Pin Me

What is Chromatin?

written by: •edited by: Paul Arnold•updated: 8/12/2009

Chromatin is a tightly wound bundle of genetic material composed of nucleic acids and proteins. It can be found inside the nucleus of eukaryotic cells.

  • slide 1 of 6

    So what is chromatin?

    Chromatin is an extraordinarily complex structure of DNA, RNA, and proteins. The major group of proteins that make up chromatin are histone proteins. During cell division chromatin condenses to form chromosomes. It is essentially the raw material of chromosomes and it exists in two states - heterochromatin and euchromatin.

  • slide 2 of 6

    What is the job of chromatin?

    Chromatin carries out several important functions:-

    • It packages DNA into a smaller volume to ensure that it fits inside the cell
    • It is involved in the regulation of processes such as gene expression, DNA replication, transcription, and recombination

    All these processes need ready access to DNA, which is controlled by the chromatin structure.

  • slide 3 of 6

    What is the structure of chromatin?

    This is a question that has stumped scientists for more than 30 years, and two alternative models exist to explain chromatin's internal structure, and how the nucleosomes are arranged.

    First of all a definition - nucleosomes are the fundamental units of chromatin and consist of tightly coiled DNA around a histone protein spool.

    The two chromatin models:-

    1) A solenoid formation - here the nucleosomes follow a helical path so that adjacent nucleosomes lie side by side

    2) A zigzag formation - here, according to some researchers, the nucleosomes follow a zigzag path along the chromatin fibre so that adjacent nucleosomes are opposite each other.

    In August 2009 scientists from UC San Diego Jacobs School of Engineering, Penn State University, University of Massachusetts, and New York University came up with a third model, and it consists of both the solenoid and the zigzag formation that are in balance with each other and present at different times - a heteromorphic structure.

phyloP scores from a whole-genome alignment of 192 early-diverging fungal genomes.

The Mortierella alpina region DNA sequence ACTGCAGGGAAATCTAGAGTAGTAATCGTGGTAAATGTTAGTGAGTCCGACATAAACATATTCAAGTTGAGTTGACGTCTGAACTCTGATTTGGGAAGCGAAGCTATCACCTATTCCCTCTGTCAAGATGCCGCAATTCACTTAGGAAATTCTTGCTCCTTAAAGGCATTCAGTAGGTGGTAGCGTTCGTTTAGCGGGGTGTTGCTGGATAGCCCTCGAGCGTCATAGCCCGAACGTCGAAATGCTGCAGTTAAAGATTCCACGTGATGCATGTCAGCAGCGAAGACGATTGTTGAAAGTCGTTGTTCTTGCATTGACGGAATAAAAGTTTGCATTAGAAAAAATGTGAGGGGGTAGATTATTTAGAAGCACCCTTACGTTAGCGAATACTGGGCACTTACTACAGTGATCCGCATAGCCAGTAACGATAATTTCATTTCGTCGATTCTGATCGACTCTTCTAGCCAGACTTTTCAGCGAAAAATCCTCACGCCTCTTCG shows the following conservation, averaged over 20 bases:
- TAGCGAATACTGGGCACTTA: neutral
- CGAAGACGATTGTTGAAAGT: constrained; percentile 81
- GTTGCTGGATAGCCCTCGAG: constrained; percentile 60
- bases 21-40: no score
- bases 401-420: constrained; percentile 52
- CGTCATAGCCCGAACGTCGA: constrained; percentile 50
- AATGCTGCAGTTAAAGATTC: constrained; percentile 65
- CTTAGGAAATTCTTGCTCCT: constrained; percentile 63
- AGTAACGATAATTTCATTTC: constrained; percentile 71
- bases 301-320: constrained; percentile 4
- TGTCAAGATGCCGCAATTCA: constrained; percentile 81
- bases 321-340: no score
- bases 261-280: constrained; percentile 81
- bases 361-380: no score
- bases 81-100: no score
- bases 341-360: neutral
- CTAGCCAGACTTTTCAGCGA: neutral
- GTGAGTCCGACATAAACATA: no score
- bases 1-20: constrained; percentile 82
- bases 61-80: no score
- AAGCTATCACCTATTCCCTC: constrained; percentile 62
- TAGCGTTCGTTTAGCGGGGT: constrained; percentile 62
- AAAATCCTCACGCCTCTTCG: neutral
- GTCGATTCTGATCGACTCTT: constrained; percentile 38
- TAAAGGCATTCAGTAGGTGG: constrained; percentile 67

• slide 4 of 6

    Who discovered chromatin?

    German biologist Walther Flemming (1843-1905) discovered chromatin when he was investigating the process of cell division. "Further study of the division phenomena requires a brief discussion of the material which thus far I have called the stainable substance of the nucleus. Since the term nuclear substance could easily result in misinterpretation..., I shall coin the term chromatin for the time being."

  • slide 5 of 6

    What is the relationship between chromatin and cancer?

    Cancer is a disease of cells and abnormal gene regulation. Chromatin plays a key role in maintaining the genetic stability of a cell, and this stability is compromised during tumourgenesis. Therefore, chromatin is a focal point of large bodies of research that are trying to understand how it contributes to stability. In addition, it's suspected that some of the proteins inside the chromatin structure are mutated or damaged in some way which can affect tumour suppressor genes.

    Then there is the fact that DNA rarely exists on its own in higher organisms; it is nearly always associated with proteins inside chromatin. How chromatin exerts its influence over DNA to turn genes on or off is largely unknown. Understanding how it exerts its control will be a major advance in cancer studies.

  • slide 6 of 6

    Sources

    Grigoryev et al. Evidence for heteromorphic chromatin fibers from analysis of nucleosome interactions. Proceedings of the National Academy of Sciences, 2009; DOI: 10.1073/pnas.0903280106

    Walther Flemming quote - www.todayinsci.com